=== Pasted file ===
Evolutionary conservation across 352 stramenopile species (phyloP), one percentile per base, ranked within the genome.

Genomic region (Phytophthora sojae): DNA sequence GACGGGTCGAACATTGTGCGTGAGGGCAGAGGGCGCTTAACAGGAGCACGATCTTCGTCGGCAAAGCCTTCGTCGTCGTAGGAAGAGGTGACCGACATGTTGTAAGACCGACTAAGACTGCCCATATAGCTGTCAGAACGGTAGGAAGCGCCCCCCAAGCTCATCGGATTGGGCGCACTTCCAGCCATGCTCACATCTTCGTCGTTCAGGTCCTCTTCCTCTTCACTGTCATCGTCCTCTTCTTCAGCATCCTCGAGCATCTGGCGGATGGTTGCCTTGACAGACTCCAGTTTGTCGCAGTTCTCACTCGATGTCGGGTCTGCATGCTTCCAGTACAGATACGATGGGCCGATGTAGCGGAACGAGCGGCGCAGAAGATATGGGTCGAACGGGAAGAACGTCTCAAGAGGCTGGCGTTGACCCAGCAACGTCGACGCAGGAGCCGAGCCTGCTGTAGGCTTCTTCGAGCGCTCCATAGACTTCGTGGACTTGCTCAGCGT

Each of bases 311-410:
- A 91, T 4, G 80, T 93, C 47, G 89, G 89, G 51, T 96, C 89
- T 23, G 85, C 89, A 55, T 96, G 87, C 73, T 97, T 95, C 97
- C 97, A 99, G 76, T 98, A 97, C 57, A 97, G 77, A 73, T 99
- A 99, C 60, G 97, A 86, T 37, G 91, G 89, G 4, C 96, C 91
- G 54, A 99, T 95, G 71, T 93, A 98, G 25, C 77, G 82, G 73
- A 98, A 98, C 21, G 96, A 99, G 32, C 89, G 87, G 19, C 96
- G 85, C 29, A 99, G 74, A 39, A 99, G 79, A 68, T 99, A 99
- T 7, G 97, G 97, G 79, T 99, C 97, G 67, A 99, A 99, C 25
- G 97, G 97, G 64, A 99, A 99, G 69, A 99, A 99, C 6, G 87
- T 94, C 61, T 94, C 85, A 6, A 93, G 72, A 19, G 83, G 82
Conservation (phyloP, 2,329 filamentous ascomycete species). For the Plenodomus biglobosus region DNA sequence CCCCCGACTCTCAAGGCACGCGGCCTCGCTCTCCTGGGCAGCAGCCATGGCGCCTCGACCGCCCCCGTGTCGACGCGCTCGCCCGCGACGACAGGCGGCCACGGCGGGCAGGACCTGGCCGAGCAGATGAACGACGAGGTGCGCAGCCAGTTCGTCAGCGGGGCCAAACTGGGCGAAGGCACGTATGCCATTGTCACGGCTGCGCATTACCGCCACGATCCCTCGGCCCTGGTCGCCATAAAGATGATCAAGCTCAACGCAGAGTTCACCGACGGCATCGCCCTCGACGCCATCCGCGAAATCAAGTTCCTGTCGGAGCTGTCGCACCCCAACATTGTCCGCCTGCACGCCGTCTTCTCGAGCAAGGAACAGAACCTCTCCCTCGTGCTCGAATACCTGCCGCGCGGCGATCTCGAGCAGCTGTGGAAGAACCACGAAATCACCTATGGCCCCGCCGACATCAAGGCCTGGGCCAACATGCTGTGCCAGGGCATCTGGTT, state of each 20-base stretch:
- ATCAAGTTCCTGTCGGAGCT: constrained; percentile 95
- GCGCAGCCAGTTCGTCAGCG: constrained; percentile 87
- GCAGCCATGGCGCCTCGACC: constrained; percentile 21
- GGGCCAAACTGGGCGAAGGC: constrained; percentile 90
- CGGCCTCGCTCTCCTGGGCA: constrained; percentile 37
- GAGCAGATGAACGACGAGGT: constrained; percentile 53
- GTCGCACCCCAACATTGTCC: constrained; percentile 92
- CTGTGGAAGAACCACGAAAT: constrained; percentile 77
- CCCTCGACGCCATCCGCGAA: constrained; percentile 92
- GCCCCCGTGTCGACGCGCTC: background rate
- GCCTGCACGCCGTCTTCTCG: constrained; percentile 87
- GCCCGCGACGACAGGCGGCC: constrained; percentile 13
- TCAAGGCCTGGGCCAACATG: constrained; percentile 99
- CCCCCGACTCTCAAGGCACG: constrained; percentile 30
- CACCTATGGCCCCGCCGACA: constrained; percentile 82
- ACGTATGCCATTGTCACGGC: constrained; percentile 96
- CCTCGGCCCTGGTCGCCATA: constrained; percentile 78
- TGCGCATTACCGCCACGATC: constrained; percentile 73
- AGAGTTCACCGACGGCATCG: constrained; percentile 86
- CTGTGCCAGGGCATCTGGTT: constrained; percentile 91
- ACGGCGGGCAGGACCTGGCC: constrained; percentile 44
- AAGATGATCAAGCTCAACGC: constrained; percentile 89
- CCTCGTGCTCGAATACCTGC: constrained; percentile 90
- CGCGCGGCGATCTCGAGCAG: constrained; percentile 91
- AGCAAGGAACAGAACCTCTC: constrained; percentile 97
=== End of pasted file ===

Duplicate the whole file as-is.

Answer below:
Evolutionary conservation across 352 stramenopile species (phyloP), one percentile per base, ranked within the genome.

Genomic region (Phytophthora sojae): DNA sequence GACGGGTCGAACATTGTGCGTGAGGGCAGAGGGCGCTTAACAGGAGCACGATCTTCGTCGGCAAAGCCTTCGTCGTCGTAGGAAGAGGTGACCGACATGTTGTAAGACCGACTAAGACTGCCCATATAGCTGTCAGAACGGTAGGAAGCGCCCCCCAAGCTCATCGGATTGGGCGCACTTCCAGCCATGCTCACATCTTCGTCGTTCAGGTCCTCTTCCTCTTCACTGTCATCGTCCTCTTCTTCAGCATCCTCGAGCATCTGGCGGATGGTTGCCTTGACAGACTCCAGTTTGTCGCAGTTCTCACTCGATGTCGGGTCTGCATGCTTCCAGTACAGATACGATGGGCCGATGTAGCGGAACGAGCGGCGCAGAAGATATGGGTCGAACGGGAAGAACGTCTCAAGAGGCTGGCGTTGACCCAGCAACGTCGACGCAGGAGCCGAGCCTGCTGTAGGCTTCTTCGAGCGCTCCATAGACTTCGTGGACTTGCTCAGCGT

Each of bases 311-410:
- A 91, T 4, G 80, T 93, C 47, G 89, G 89, G 51, T 96, C 89
- T 23, G 85, C 89, A 55, T 96, G 87, C 73, T 97, T 95, C 97
- C 97, A 99, G 76, T 98, A 97, C 57, A 97, G 77, A 73, T 99
- A 99, C 60, G 97, A 86, T 37, G 91, G 89, G 4, C 96, C 91
- G 54, A 99, T 95, G 71, T 93, A 98, G 25, C 77, G 82, G 73
- A 98, A 98, C 21, G 96, A 99, G 32, C 89, G 87, G 19, C 96
- G 85, C 29, A 99, G 74, A 39, A 99, G 79, A 68, T 99, A 99
- T 7, G 97, G 97, G 79, T 99, C 97, G 67, A 99, A 99, C 25
- G 97, G 97, G 64, A 99, A 99, G 69, A 99, A 99, C 6, G 87
- T 94, C 61, T 94, C 85, A 6, A 93, G 72, A 19, G 83, G 82
Conservation (phyloP, 2,329 filamentous ascomycete species). For the Plenodomus biglobosus region DNA sequence CCCCCGACTCTCAAGGCACGCGGCCTCGCTCTCCTGGGCAGCAGCCATGGCGCCTCGACCGCCCCCGTGTCGACGCGCTCGCCCGCGACGACAGGCGGCCACGGCGGGCAGGACCTGGCCGAGCAGATGAACGACGAGGTGCGCAGCCAGTTCGTCAGCGGGGCCAAACTGGGCGAAGGCACGTATGCCATTGTCACGGCTGCGCATTACCGCCACGATCCCTCGGCCCTGGTCGCCATAAAGATGATCAAGCTCAACGCAGAGTTCACCGACGGCATCGCCCTCGACGCCATCCGCGAAATCAAGTTCCTGTCGGAGCTGTCGCACCCCAACATTGTCCGCCTGCACGCCGTCTTCTCGAGCAAGGAACAGAACCTCTCCCTCGTGCTCGAATACCTGCCGCGCGGCGATCTCGAGCAGCTGTGGAAGAACCACGAAATCACCTATGGCCCCGCCGACATCAAGGCCTGGGCCAACATGCTGTGCCAGGGCATCTGGTT, state of each 20-base stretch:
- ATCAAGTTCCTGTCGGAGCT: constrained; percentile 95
- GCGCAGCCAGTTCGTCAGCG: constrained; percentile 87
- GCAGCCATGGCGCCTCGACC: constrained; percentile 21
- GGGCCAAACTGGGCGAAGGC: constrained; percentile 90
- CGGCCTCGCTCTCCTGGGCA: constrained; percentile 37
- GAGCAGATGAACGACGAGGT: constrained; percentile 53
- GTCGCACCCCAACATTGTCC: constrained; percentile 92
- CTGTGGAAGAACCACGAAAT: constrained; percentile 77
- CCCTCGACGCCATCCGCGAA: constrained; percentile 92
- GCCCCCGTGTCGACGCGCTC: background rate
- GCCTGCACGCCGTCTTCTCG: constrained; percentile 87
- GCCCGCGACGACAGGCGGCC: constrained; percentile 13
- TCAAGGCCTGGGCCAACATG: constrained; percentile 99
- CCCCCGACTCTCAAGGCACG: constrained; percentile 30
- CACCTATGGCCCCGCCGACA: constrained; percentile 82
- ACGTATGCCATTGTCACGGC: constrained; percentile 96
- CCTCGGCCCTGGTCGCCATA: constrained; percentile 78
- TGCGCATTACCGCCACGATC: constrained; percentile 73
- AGAGTTCACCGACGGCATCG: constrained; percentile 86
- CTGTGCCAGGGCATCTGGTT: constrained; percentile 91
- ACGGCGGGCAGGACCTGGCC: constrained; percentile 44
- AAGATGATCAAGCTCAACGC: constrained; percentile 89
- CCTCGTGCTCGAATACCTGC: constrained; percentile 90
- CGCGCGGCGATCTCGAGCAG: constrained; percentile 91
- AGCAAGGAACAGAACCTCTC: constrained; percentile 97